Last week China unveiled a new law effectively banning its Internet users from posting negative content about their country. The Provisions on the Governance of the Online Information Content Ecosystem rule, announced in December 2019, came into effect last Sunday. It prohibits such acts as “dissemination of rumors,” “disrupting economic or social order,” and “destroying national unity.” It encourages positive content.
The law’s vague terms have legal and human-rights experts up in arms. China Law Translate, a law website, describes it as “distressingly vague and easily abused.” Others fear the provision will be used specifically to target those chronicling the spread of the deadly Coronavirus – and how Beijing has handled the outbreak.
The Communist Party of China (CPC) has come under fire from its own citizens, and the international community, for its stuttering, heavy-handed approach to the COVID-19 outbreak, which is believed to have originated in a Wuhan food market last year.
Early social media messages announcing the virus’ arrival were stifled, and medical professionals were threatened with jail for breaking an unofficial silence. Almost four dozen phrases were added to censors’ blacklists, including “SARS variation” and SARS outbreak in Wuhan.” Foreign citizens and VPN providers reported harassment by Chinese censors for posting content about family members affected by the virus.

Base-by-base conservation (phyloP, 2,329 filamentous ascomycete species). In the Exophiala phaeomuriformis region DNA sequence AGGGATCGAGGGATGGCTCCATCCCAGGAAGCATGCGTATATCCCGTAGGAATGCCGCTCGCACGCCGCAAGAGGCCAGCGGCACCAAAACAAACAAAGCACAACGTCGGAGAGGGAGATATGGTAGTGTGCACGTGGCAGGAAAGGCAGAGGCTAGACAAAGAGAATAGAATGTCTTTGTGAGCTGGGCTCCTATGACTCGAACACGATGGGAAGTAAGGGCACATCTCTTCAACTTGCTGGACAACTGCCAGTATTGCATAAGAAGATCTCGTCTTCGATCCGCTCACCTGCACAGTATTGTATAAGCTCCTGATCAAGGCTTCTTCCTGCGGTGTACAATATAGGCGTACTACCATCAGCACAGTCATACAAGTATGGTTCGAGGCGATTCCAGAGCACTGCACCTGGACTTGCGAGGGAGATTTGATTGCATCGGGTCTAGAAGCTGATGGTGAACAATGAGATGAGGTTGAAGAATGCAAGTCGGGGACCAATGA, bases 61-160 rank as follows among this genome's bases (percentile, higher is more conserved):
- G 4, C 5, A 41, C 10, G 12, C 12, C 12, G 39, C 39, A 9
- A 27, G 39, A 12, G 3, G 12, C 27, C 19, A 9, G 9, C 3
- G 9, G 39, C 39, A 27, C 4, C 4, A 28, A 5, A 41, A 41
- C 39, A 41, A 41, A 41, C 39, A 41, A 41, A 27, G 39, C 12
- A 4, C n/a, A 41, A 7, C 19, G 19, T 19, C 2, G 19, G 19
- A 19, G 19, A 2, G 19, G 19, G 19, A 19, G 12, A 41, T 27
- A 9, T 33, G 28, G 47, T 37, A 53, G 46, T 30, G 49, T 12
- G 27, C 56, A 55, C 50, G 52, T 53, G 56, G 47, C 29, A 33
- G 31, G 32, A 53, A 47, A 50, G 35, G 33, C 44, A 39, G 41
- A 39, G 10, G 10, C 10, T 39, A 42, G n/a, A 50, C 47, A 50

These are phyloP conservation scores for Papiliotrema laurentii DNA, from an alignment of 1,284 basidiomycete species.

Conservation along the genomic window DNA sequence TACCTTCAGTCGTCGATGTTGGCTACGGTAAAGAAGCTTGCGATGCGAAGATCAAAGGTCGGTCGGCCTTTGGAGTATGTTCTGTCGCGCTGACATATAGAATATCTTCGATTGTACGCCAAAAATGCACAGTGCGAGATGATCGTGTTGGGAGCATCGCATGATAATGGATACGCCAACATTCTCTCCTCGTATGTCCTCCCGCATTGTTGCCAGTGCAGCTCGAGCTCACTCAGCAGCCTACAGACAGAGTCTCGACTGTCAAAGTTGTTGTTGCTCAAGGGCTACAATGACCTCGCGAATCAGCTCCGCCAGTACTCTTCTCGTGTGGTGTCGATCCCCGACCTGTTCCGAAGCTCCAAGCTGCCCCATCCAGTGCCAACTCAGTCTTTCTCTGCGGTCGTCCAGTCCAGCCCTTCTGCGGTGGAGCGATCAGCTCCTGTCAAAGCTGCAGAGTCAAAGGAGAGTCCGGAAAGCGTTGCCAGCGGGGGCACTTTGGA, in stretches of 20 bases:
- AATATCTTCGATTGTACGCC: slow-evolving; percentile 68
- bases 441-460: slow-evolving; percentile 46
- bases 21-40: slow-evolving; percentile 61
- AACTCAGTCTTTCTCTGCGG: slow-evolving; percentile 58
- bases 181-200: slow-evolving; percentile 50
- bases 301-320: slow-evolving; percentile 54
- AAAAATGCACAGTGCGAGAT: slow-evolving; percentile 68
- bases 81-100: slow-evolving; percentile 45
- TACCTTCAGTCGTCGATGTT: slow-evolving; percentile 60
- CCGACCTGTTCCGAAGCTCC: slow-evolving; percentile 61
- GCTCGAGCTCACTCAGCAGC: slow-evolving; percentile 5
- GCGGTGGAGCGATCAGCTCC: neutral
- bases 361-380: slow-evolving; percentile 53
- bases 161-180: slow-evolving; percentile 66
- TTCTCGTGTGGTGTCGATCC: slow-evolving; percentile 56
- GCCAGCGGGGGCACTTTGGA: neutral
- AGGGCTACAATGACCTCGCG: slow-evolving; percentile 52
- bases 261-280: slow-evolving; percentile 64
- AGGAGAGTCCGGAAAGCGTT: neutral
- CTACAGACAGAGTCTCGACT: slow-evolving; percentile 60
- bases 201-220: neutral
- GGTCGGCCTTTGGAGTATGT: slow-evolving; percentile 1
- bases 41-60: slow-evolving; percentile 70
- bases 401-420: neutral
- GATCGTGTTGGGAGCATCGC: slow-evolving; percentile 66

The death of Li Wenliang, a Wuhan doctor whose attempts to break news of the virus were suppressed by party officials, sparked widespread outrage against President Xi Jinping’s regime. Censors responded to posts demanding free speech, on platforms like Weibo and WeChat, by swifty shutting them down.
That reaction almost certainly increased the virus’ spread. It has now registered almost 100,000 confirmed cases, and over 3,000 deaths in dozens of nations. Beijing’s addiction to misinformation has continued regardless. This week its leading propaganda journal, “Seeking Truth,” wrote that Xi, the “People’s Leader,” was a “calming balm” for a world in disarray over Coronavirus. The CPC has also blamed the epidemic on its arch-nemesis, the United States (whose own governmental response has been widely criticised).
This week’s law, then, represents yet another attempt by Xi’s underlings to strangle the truth regarding a virus whose spread is accelerating worldwide. That will lead to more deaths in China and abroad. “What is significant about this case, is that this event is more of a public-health issue rather than just a party congress or political events that do not affect a wider range of people,” Lotus Ruan, a research fellow at the University of Toronto’s Citizen Lab told The Globe and Mail.
Stymying factual information amid an outbreak “limits public awareness and response,” the report concluded. It is unlikely Beijing will relent on its pursuit of propaganda. That may be disastrous not only for millions of Coronavirus sufferers worldwide, but for the future of its grip on power. Dissent has been growing since the outbreak began.
Organized samizdat on VPN-accessible platforms like GitHub has already become widespread. “The epidemic, in turn, has only exposed the extent of the party-state’s sickness,” historian Geremie R Barmé writes in the New York Times today. Like the face masks it is forcing its citizens to wear, Beijing’s smothering of public dissent may have little more than a psychosomatic effect on China’s public health – and political strength.